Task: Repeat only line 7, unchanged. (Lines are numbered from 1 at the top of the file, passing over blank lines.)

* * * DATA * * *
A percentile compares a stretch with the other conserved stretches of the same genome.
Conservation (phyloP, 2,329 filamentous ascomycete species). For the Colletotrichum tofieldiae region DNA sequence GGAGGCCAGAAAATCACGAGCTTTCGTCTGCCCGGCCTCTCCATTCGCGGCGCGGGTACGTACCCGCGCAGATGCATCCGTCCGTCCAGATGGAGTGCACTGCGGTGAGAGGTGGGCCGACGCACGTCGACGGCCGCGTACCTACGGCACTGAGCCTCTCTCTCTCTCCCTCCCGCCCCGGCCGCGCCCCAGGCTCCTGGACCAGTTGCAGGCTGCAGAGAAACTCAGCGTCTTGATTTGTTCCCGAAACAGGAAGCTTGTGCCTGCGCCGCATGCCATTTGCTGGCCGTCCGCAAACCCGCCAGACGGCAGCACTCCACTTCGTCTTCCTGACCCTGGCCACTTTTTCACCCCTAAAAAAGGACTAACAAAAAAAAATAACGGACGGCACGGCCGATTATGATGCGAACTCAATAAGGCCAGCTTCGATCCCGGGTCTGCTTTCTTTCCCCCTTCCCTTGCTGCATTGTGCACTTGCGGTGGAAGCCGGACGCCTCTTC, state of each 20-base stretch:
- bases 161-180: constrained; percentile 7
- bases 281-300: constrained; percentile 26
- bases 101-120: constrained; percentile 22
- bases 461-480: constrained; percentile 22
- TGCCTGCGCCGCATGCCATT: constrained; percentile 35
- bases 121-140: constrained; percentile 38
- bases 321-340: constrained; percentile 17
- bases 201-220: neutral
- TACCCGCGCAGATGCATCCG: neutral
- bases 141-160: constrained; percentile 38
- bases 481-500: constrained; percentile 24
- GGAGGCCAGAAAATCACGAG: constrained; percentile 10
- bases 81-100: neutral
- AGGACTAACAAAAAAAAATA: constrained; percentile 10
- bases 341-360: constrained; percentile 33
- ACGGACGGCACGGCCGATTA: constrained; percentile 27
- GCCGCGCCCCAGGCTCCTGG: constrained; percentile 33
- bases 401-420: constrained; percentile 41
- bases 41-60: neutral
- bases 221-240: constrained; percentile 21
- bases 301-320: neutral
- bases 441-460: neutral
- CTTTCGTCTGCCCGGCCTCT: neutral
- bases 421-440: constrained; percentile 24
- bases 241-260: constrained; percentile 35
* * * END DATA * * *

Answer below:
- TGCCTGCGCCGCATGCCATT: constrained; percentile 35